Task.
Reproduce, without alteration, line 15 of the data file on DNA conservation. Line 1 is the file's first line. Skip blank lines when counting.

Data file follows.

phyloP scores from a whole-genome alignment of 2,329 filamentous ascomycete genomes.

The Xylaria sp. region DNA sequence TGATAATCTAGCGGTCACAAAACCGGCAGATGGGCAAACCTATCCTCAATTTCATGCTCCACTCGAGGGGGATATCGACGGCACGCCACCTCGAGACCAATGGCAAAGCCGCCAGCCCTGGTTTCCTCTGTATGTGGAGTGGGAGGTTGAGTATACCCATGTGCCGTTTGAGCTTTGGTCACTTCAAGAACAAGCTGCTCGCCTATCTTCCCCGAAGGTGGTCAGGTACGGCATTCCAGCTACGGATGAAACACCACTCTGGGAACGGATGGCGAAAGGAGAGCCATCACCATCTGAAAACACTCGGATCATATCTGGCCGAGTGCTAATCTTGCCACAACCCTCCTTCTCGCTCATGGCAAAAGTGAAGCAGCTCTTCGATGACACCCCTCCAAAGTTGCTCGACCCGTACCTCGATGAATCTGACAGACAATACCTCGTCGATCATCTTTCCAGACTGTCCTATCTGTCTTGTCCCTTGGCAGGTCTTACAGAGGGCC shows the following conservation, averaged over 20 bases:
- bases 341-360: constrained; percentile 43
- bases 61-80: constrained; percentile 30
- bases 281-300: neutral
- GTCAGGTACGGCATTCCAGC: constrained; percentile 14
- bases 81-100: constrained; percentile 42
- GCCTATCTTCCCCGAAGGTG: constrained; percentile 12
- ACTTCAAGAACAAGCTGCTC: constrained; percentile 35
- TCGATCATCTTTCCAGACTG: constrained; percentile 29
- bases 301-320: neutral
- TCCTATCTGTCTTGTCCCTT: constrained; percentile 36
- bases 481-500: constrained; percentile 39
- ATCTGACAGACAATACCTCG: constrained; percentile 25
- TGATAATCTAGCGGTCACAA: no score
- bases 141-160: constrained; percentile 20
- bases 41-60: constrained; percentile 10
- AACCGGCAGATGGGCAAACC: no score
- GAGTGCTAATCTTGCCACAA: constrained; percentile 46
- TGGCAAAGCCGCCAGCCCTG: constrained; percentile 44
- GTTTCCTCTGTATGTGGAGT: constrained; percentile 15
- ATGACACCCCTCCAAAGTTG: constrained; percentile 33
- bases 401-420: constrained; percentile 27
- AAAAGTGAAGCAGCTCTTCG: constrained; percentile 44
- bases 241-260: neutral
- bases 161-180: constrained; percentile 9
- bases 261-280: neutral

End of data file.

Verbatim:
- TGATAATCTAGCGGTCACAA: no score